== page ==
Better nutrition makes for better sperm

October 18, 2011

(Medical Xpress) -- A pair of studies presented today at the 67th Annual Meeting of the American Society for Reproductive Medicine (ASRM) show a link between dietary patterns and semen parameters in men: in short, better nutrition makes for better semen.

The first study was conducted by an international team from the Harvard School of Public Health, University of Rochester and the University of Murcia in Spain. The University of Rochester’s Young Men’s Study recruited men aged 18-22. Diets were assessed via a questionnaire and semen quality via standard measures of concentration, motility and morphology in semen samples. Statistical methods were used to control for potentially confounding factors such as race, tobacco use and BMI. Using a factor analysis, the men’s diets were identified into two types: a Western diet, characterized by high intakes of red meat and refined grains, or a Prudent diet, with high intakes of fish, vegetables and whole grains.

Adherence to a Prudent diet was associated with higher sperm motility. Sperm morphology showed no association with diet, and after adjusting for total caloric intake, neither did sperm concentration.

In the second study, men attending the Fertility Center at Massachusetts General Hospital were recruited. They too completed food journals and underwent semen analysis. In addition, samples of a subset of subjects were chosen for more detailed analysis to measure the level of trans fats. The study revealed that a diet high in trans-fats was negatively associated with sperm concentration levels. In addition, it was positively associated with higher levels of trans-fats in the sperm and seminal plasma.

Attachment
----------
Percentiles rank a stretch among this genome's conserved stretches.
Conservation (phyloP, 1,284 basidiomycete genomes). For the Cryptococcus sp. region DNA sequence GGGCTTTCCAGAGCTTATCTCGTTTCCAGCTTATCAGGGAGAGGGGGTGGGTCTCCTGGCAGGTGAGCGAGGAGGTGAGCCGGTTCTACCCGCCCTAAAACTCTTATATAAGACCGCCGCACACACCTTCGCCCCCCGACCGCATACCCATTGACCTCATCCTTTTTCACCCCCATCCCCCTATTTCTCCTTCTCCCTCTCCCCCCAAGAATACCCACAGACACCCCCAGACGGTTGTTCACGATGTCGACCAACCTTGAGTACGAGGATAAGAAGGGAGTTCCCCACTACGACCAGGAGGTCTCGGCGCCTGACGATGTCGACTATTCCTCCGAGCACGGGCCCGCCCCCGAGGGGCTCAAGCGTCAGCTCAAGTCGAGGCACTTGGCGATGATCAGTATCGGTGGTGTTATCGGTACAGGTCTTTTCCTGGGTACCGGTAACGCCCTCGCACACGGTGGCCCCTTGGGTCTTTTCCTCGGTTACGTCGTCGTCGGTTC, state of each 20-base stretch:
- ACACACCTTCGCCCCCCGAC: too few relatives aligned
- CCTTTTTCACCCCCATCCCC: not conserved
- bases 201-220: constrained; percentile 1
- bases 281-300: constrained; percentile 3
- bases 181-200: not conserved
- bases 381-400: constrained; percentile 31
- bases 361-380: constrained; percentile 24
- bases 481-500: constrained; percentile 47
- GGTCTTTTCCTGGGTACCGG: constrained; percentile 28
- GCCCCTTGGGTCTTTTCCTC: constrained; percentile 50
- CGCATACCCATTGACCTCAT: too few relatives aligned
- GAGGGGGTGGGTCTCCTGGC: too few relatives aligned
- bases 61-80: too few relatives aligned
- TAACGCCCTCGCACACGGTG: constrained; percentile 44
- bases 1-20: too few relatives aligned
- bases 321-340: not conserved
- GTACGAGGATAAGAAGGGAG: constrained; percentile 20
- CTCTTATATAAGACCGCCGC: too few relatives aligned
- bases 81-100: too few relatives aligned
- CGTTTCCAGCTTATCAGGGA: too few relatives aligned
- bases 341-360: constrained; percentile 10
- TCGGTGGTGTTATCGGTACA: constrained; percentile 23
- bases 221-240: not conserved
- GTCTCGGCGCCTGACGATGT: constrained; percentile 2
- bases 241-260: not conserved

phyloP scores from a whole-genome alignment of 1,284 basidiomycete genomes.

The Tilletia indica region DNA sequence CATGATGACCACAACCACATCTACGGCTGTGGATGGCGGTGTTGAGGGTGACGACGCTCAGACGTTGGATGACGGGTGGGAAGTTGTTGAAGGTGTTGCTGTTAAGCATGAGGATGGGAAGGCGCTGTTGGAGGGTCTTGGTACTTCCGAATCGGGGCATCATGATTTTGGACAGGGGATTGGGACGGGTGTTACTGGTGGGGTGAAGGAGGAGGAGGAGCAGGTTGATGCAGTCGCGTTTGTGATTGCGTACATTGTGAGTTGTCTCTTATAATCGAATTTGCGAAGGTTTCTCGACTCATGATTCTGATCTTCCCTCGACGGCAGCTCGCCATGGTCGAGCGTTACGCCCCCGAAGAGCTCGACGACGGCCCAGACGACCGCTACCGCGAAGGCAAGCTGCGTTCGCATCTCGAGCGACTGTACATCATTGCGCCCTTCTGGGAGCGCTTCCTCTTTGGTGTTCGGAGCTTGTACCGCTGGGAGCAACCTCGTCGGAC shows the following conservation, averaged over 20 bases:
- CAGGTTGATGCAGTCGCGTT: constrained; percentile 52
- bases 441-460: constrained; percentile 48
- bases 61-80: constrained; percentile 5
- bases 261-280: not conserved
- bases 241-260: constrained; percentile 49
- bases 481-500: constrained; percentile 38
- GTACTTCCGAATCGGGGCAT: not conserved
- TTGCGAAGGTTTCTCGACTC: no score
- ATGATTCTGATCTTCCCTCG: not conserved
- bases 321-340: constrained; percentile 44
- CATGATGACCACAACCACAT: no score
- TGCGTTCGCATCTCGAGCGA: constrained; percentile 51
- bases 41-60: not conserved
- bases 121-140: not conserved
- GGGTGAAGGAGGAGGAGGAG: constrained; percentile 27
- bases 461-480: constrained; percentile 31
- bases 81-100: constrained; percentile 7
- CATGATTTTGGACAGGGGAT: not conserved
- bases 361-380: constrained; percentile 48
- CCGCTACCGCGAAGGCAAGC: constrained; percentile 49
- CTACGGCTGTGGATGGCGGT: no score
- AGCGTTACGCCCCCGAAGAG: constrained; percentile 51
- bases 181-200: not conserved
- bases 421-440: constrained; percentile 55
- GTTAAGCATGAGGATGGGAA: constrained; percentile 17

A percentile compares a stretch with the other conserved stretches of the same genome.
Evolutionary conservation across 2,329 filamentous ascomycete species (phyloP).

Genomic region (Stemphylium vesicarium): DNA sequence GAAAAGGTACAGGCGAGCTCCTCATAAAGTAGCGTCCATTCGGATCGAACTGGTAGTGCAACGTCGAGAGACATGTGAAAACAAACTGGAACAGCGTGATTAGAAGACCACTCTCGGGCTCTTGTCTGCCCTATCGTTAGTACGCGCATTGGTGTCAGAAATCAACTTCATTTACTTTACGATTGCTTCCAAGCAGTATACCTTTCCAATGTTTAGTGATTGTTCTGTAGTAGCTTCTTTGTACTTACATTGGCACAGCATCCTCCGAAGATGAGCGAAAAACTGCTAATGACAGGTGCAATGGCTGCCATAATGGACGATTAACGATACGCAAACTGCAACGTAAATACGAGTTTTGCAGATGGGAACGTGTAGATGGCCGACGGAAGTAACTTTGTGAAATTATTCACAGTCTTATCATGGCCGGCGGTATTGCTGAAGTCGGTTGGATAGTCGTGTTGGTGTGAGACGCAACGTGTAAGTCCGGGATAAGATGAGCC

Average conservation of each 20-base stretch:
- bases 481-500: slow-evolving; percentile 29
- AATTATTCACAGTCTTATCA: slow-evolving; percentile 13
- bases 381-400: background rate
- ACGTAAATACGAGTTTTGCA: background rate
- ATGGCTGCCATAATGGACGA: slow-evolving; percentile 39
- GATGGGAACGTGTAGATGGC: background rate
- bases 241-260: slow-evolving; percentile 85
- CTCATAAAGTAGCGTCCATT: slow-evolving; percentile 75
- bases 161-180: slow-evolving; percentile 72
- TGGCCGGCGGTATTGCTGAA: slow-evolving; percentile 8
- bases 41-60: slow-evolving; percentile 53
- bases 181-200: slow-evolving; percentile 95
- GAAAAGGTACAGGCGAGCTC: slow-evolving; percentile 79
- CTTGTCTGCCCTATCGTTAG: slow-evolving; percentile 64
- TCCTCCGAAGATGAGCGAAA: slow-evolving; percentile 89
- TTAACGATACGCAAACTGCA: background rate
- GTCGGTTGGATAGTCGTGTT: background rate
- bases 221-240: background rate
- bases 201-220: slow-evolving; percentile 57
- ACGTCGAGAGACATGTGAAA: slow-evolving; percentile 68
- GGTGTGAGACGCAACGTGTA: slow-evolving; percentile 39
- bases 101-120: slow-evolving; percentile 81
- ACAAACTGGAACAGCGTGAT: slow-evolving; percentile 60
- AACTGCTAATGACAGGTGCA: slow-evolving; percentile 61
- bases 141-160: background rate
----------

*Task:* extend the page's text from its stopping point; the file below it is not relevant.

“We are still exploring the impact of on male fertility, but even these initial studies point to a link between a good and reproductive health for men,” said Edward Kim, MD, President of the Society for Male Reproduction and Urology.

Explore further: Vitamin D increases speed of sperm cells

More information: O-27 Dietary Patterns and Semen Quality in Young Men
AJ Gaskins et al

O-48 Intake of Trans Fatty Acids and Semen Quality Among Men Attending a Fertility Clinic
JE Chavarro et al

Related Stories

Vitamin D increases speed of sperm cells

May 25, 2011
Vitamin D is important for optimal reproductive function in both animals and humans. It has long been known that serum vitamin D level is important for reproductive function in various animals, but now researchers from the ...

Recommended for you

Sunrise and sunset guide daily activities of city-dwellers

November 21, 2017
Despite artificial lightning and social conventions, the dynamics of daylight still influence the daily activities of people living in modern, urban environments, according to new research published in PLOS Computational ...

Older men need more protein to maintain muscles

November 21, 2017
The amount of protein recommended by international guidelines is not sufficient to maintain muscle size and strength in older men, according to a new study.

Exercising and eating well are greater contributors to health than standing at work

November 21, 2017
By now you've probably heard the edict from the health community: Sitting is the new smoking. Perhaps you've converted to a standing desk, or maybe you have a reminder on your phone to get up once an hour and walk around ...

Motorcycle crashes cause five times as many deaths as car accidents, six times the health costs

November 20, 2017
Motorcycle accidents are costly in terms of lives and health care costs. Compared with car accidents, motorcycle accidents cause 3 times the injuries, 6 times the medical costs and 5 times the deaths, found new research in ...

Dog ownership linked to lower mortality

November 17, 2017
A team of Swedish scientists have used national registries of more than 3.4 million Swedes aged 40 to 80 to study the association between dog ownership and cardiovascular health. Their study shows that dog owners had a lower ...

New shoe makes running 4 percent easier, 2-hour marathon possible, study shows

November 17, 2017
Eleven days after Boulder-born Shalane Flanagan won the New York City Marathon in new state-of-the-art racing flats known as "4%s," University of Colorado Boulder researchers have published the study that inspired the shoes' ...

0 comments

Please sign in to add a comment. Registration is free, and takes less than a minute. Read more

Click here to reset your password.
Sign in to get notified via email when new comments are made.